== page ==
Get Your Database Under Version Control

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You have projects like Apache DDLUtils [1] to work with your database in XML files.




the problem i’ve always had with db schema source control though is that application code can generally be rolled back to a prior version without issue, but db schema changes have to be undone, and i’m not aware of any automated way of generating the script to undo an arbitrary set of schema changes.

for example - how would you roll back a data normalization update, without a manual script, or loss of the data changes since the update?

Martin Fowler made an interesting article on the subject. Evolutionary Database Design :

Damn,… I mean,… I was doing that but I didn’t even realize about it, it just felt the natural way to do it. Or just How could you not be doing it?

But then again, if I got to work in an existing environment that doesn’t do it, I’m not sure if I will realize it’s missing (well, I’ll now pay a little more attention to this).

Great remainder.

What I’d like to know is, how do you best manage a production site where running the upgrades could take tens of minutes, but you don’t want the site offline for that long? How do large-scale sites manage their upgrades to avoid down time? Or do they simply accept that there will be 2am-4am windows where the site is planned to be down?

Hi Ned. This is an idea. Upgrade a copy of the site/server, and re-point to the new one once its ready. Of course from the point of migration, any live data would also need to be “upgraded” which may or may not be possible.

I work on a database that is embedded in a product, so it is probably smaller than most of your examples. The database was not baselined when I started. Someone would take an existing database delete the records make the changes and check the DB files into source control. There was no way to see what changed.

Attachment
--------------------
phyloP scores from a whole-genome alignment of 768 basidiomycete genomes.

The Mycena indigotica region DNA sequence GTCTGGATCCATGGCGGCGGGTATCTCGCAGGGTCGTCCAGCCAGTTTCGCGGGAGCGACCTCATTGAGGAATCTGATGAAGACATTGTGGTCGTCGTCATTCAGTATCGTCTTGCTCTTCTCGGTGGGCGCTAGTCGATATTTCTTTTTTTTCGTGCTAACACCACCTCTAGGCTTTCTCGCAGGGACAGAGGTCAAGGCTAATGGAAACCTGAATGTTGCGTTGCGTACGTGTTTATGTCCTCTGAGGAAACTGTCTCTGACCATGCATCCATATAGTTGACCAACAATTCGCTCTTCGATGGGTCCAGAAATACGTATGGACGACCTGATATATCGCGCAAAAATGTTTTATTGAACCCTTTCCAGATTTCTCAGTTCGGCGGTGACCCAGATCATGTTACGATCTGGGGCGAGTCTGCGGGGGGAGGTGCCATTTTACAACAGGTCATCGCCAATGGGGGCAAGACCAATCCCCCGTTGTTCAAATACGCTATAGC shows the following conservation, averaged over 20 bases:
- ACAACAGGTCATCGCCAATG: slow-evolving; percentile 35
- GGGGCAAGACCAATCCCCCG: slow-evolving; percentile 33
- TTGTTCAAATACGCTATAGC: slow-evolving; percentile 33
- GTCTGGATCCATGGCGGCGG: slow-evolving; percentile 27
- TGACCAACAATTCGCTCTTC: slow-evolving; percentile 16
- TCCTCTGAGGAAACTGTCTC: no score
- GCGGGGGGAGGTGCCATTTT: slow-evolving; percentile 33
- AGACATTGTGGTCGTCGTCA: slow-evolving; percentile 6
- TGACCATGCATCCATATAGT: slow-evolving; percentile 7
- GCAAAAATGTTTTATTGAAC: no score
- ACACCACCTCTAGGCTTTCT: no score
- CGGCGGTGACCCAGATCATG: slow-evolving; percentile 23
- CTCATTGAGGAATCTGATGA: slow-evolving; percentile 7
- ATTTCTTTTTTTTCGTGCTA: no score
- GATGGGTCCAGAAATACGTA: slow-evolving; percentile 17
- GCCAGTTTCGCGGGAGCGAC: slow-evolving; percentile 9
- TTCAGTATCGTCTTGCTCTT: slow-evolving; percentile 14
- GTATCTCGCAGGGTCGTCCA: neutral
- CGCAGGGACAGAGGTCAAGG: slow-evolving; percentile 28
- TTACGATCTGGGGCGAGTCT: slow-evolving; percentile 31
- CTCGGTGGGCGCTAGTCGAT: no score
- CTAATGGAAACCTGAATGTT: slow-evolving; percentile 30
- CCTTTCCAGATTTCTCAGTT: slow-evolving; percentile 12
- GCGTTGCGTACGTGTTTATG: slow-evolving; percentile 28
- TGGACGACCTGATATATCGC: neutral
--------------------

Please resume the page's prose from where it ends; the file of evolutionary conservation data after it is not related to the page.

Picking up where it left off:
We are using Sybase SQL Server. It has a DB unload command that writes out a SQL script. I used that tool to create the baseline and put the script into source control. I found that each time you run this command the output is in a different order. The process I follow today is to prototype the changes in an instance of the DB and make the changes manually in the script. I test and when it is ready I checked in the changed script. I can then pull up a version tree and do differences of versions to see what changed.

We are working on a new version of the database code plus schema. In this new version the SQL script is the only thing checked in. When the product starts, if there is no database files it creates them with dbinit and then runs the script to create the database. We also have upgrade scripts so that we can update existing instances at customer sites.

As was suggested in some of the earlier posts, one of the first things I did after getting the new database running is to create a tool that generates test data. This is used by my Nunit tests that tests the application and the database schema. The unit tests round trip the data and compare what goes in with what comes out. There are also tests for the database triggers. This gives me the confidence to make any changes in the code that we want, to refactor, and to take patches from the database vendor.

Come on, Jeff! Version control systems cannot be used to manage database schemas without some serious fudging because they are short one dimension. As James points out above, you can roll back to previous versions of code, but how do you roll back to previous states of database scheme and data?

The easiest solution I know of is to maintain a seperate folder with a set of pairs of database scripts, whose names correspond to the version number in your SCM system. As part of the build process, every script between the current version and target build gets executed: forward scripts for new code, and reverse scripts for rolling back to previous versions.

Yes, this is a more work: you have to create a reversed version of every database patch you make that unALTERS TABLEs, but at least you can roll back to previous system states easily. And yes, you will lose data if you roll back to a version with with a poorer data model, but what would you expect to happen?